The manager considers a number of criteria such as market position, efficiency, capital strength, management quality and the growth prospects of a company. The tactical consideration is principally one of valuation using FPK's valuation models. Relative valuation against a stock's recent history and its peer group is also a consideration. The strategic assessment will normally take precedence over the tactical consideration as Astor would rather own a good company at a higher valuation than a cheaper but lower quality company.
Asian markets offer above average economic growth prospects especially in comparison to US and European economies. This should lead to better loan growth than in developed countries. Many of the banks in the region have liquid balance sheets and low loan to deposit ratios and their profitability is set to improve when economic activity picks up.
While there are fewer opportunities in the insurance sector, premium growth should be stronger in higher growth economies and there is plenty of scope for the development of the life insurance industry in the region. A number of Chinese insurance companies are expected to come to the market in the next 12 months which could offer some attractive investment opportunities for the fund.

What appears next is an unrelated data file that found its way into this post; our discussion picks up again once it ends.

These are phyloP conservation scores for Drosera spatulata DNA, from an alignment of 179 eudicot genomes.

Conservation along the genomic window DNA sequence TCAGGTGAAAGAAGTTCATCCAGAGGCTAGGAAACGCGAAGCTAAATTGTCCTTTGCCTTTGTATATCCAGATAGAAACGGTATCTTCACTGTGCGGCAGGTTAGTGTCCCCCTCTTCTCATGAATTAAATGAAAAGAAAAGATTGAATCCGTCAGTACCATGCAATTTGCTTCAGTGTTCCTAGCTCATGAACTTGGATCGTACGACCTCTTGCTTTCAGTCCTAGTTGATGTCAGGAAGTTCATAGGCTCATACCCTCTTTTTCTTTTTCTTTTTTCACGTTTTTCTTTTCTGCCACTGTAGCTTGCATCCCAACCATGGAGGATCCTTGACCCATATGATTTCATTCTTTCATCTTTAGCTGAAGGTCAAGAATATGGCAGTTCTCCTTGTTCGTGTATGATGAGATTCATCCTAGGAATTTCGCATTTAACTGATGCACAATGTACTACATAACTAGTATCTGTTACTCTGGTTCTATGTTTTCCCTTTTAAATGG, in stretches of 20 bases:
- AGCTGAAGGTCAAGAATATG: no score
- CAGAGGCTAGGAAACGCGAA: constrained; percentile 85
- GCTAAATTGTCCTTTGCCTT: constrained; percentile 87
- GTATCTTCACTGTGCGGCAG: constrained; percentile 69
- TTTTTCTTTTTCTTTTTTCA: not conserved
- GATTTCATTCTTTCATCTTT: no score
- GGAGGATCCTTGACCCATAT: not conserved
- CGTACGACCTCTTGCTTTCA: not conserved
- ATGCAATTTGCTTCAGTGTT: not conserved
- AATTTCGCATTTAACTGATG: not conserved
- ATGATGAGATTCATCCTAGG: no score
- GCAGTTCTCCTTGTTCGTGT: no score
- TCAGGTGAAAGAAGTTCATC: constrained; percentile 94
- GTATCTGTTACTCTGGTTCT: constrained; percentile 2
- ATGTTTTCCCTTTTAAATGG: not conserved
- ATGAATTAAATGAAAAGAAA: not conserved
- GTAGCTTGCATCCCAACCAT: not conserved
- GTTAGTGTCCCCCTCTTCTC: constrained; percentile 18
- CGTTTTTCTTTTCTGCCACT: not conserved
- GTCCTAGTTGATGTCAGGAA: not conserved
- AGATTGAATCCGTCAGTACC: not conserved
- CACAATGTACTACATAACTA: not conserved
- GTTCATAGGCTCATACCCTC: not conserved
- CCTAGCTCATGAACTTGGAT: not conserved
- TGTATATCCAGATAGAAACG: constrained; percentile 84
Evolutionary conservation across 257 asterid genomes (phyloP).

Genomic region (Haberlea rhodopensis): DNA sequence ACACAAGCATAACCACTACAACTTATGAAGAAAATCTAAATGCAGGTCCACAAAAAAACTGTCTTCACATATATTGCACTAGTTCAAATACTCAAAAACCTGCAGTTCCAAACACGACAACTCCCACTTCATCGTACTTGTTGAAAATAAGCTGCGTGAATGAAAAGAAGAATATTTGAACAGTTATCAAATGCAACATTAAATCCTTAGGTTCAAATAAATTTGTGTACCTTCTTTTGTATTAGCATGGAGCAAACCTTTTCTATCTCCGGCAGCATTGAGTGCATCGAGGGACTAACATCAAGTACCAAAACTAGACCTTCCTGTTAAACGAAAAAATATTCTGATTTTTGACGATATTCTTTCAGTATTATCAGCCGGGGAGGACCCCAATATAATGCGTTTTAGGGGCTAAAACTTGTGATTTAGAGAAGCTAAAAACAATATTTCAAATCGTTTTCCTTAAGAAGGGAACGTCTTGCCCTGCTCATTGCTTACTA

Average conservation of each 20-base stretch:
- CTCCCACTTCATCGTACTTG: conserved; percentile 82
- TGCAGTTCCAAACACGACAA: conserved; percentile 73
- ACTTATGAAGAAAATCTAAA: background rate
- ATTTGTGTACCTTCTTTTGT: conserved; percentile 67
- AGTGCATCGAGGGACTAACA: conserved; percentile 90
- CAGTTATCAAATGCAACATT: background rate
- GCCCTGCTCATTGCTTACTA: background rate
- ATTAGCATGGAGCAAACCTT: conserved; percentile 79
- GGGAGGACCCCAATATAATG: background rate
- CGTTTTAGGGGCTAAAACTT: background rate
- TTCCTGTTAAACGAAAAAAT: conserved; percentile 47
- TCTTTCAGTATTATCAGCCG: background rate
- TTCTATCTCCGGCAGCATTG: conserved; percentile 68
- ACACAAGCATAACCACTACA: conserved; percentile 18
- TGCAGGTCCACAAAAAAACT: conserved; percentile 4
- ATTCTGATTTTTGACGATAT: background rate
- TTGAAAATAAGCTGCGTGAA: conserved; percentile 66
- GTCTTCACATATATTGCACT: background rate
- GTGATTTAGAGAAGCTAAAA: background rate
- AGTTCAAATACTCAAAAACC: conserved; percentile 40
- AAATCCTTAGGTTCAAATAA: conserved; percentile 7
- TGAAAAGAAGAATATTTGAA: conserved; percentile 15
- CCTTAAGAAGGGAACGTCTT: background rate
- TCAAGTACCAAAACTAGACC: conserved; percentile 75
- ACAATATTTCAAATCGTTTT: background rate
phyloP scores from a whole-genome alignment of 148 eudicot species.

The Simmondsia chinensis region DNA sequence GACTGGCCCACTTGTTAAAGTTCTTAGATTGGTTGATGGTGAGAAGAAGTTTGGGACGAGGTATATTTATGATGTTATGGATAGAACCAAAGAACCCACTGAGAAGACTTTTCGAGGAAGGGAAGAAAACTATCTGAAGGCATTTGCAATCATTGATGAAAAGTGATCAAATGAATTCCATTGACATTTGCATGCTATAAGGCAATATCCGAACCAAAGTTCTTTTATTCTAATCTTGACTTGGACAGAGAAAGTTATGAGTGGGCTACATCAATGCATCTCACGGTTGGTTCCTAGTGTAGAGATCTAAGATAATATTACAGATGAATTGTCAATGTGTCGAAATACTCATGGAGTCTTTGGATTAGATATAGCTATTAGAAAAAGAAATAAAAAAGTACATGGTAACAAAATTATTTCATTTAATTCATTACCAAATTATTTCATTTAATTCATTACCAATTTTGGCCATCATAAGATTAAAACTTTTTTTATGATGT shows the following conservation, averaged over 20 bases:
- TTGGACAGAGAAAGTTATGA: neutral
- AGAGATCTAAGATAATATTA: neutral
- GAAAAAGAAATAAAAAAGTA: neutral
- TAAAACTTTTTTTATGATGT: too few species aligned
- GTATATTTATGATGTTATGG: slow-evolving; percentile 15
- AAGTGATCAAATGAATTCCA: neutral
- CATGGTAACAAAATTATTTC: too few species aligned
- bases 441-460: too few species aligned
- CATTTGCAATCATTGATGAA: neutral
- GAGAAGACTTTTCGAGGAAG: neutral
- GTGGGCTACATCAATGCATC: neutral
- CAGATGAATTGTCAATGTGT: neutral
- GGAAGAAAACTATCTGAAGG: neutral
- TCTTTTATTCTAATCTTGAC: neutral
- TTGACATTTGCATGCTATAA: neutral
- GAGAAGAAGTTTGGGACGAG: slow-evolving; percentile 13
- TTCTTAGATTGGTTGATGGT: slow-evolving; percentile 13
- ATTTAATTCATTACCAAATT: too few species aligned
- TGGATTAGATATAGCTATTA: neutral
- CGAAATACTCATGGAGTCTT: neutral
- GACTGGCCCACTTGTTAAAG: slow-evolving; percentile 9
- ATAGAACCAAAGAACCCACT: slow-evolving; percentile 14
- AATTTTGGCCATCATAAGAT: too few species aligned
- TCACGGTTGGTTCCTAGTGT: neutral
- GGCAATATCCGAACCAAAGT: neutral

As loan demand normally tends to outpace GDP growth, Astor thinks that investing in financials is a good way of capturing growth in Asia. Additionally, valuations of financial shares in the region are undemanding both in absolute terms and relative to other financial stocks elsewhere in the world. Asian banks are cheaper on both a price to book basis and price to earnings basis than their US and European counterparts. Higher growth at a lower price is an appealing combination.
The fund was launched in December 1996 and was set up in response to investor demand to gain exposure to the so called tiger economies of Asia.